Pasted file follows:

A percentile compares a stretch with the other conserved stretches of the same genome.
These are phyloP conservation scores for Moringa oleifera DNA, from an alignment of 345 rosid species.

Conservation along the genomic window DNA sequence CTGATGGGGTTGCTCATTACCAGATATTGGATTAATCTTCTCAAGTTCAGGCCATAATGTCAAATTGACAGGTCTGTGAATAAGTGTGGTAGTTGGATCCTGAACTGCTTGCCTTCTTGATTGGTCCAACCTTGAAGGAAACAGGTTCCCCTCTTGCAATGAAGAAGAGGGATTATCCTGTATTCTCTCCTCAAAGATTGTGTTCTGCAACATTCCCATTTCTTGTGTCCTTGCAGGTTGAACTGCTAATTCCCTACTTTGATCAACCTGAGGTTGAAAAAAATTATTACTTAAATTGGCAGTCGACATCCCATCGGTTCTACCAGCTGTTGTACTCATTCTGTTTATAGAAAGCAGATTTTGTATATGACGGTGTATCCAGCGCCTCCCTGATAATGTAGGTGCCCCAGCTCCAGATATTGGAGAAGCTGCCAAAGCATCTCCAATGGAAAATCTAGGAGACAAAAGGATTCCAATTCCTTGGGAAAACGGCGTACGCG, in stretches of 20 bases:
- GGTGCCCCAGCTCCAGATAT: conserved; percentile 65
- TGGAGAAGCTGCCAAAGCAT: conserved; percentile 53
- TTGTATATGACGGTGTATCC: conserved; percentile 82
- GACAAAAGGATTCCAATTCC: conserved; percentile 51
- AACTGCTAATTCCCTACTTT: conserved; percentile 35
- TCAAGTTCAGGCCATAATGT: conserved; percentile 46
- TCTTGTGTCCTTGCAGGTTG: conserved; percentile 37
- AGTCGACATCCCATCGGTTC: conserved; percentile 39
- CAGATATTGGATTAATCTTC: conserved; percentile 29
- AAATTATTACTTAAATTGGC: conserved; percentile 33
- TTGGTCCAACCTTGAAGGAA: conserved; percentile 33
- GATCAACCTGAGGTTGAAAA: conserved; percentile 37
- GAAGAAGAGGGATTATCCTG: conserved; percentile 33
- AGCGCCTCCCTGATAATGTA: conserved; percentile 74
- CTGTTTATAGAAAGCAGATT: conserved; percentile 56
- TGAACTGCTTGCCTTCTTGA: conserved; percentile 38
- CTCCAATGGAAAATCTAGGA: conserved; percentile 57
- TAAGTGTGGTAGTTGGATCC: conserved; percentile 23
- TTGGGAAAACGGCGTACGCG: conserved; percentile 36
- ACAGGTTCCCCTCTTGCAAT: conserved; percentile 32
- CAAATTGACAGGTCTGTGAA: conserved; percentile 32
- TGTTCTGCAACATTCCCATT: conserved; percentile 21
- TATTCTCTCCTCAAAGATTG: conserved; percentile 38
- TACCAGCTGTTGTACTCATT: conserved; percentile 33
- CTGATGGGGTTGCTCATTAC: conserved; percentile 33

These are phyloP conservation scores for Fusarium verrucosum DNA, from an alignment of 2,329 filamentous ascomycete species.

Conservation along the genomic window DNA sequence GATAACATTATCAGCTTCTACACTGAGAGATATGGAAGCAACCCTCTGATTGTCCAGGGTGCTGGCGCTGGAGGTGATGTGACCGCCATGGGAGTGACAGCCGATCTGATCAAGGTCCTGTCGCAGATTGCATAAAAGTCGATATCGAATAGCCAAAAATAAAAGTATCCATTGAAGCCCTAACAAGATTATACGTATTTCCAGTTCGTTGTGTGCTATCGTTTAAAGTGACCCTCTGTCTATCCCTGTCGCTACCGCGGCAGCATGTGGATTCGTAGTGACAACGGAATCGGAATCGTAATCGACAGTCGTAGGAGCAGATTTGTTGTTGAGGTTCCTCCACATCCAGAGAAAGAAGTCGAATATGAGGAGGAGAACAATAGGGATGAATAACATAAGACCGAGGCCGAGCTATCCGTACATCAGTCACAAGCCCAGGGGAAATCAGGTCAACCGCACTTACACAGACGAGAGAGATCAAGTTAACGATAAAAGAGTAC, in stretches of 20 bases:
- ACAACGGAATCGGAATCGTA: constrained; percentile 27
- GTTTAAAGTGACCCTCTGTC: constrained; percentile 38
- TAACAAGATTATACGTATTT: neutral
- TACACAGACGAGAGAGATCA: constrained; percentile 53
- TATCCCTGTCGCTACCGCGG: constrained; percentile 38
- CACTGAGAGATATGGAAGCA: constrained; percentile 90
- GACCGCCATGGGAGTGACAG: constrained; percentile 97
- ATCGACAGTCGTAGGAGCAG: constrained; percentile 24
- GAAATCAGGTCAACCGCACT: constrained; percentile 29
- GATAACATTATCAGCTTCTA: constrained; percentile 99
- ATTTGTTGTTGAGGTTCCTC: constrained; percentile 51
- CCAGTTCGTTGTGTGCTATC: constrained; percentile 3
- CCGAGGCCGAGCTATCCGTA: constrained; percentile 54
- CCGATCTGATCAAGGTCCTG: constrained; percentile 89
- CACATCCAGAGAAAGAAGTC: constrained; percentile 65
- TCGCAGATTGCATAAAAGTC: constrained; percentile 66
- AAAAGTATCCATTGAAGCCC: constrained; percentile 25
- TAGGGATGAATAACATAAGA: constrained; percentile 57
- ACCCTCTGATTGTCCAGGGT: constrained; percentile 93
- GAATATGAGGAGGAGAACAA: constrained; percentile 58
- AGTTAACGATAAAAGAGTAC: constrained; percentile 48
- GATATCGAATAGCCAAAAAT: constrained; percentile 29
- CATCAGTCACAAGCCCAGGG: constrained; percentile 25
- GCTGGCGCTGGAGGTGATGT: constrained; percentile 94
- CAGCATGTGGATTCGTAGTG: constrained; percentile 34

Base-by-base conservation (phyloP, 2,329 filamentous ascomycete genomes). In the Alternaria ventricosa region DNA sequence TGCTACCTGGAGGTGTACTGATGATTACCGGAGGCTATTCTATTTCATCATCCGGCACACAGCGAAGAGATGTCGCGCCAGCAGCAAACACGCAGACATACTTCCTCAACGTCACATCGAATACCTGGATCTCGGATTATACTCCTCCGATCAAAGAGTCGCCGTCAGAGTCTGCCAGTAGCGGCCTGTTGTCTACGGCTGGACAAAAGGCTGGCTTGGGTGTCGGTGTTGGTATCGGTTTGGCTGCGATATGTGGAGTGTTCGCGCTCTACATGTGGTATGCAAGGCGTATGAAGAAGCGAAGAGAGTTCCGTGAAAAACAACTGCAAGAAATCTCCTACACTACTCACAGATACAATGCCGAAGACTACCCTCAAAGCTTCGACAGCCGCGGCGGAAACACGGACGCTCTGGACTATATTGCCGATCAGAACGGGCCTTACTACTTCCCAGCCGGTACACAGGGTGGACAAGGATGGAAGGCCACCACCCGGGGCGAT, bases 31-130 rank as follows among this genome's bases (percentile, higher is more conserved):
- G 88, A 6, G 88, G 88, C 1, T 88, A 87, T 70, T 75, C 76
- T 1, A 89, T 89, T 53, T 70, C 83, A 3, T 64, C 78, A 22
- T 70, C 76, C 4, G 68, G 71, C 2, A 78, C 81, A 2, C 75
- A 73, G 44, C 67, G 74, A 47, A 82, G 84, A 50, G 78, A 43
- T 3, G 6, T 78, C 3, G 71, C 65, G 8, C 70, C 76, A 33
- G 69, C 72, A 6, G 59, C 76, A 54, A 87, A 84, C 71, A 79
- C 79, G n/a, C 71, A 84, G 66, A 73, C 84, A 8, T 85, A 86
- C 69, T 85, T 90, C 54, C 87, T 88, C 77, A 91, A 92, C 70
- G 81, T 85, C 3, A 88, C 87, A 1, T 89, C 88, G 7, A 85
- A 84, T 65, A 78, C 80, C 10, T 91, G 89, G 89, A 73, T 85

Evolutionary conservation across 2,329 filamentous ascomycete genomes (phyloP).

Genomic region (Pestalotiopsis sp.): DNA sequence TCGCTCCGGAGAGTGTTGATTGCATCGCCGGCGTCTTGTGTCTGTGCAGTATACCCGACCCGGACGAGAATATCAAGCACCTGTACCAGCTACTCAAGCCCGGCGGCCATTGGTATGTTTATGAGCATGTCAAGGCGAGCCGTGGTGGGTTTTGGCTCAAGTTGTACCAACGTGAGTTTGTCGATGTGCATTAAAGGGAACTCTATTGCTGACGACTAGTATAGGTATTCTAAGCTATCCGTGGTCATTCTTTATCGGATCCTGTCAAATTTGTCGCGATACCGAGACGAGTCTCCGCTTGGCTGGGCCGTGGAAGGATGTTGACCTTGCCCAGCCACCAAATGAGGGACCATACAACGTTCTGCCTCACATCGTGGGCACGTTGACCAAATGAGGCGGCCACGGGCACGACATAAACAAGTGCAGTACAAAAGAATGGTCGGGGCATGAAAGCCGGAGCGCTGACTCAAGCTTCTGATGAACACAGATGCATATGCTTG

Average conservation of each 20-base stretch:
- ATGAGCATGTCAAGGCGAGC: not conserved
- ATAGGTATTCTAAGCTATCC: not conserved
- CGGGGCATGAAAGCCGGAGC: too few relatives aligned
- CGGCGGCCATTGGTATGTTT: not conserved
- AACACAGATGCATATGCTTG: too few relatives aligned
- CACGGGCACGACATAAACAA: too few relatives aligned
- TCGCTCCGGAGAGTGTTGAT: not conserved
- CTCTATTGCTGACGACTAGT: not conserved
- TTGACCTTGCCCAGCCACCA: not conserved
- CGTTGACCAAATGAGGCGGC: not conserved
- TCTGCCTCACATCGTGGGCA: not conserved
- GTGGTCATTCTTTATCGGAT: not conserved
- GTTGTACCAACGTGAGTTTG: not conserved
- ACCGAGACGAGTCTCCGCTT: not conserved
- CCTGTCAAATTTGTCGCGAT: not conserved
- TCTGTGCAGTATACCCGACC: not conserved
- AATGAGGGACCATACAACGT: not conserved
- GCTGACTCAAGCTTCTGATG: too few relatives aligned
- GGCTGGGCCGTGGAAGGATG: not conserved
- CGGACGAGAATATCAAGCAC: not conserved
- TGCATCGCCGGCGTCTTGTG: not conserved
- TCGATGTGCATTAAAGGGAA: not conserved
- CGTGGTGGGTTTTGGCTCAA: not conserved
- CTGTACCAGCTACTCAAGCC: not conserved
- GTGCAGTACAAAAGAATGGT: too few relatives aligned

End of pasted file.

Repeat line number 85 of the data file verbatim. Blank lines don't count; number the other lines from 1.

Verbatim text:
- TCTGTGCAGTATACCCGACC: not conserved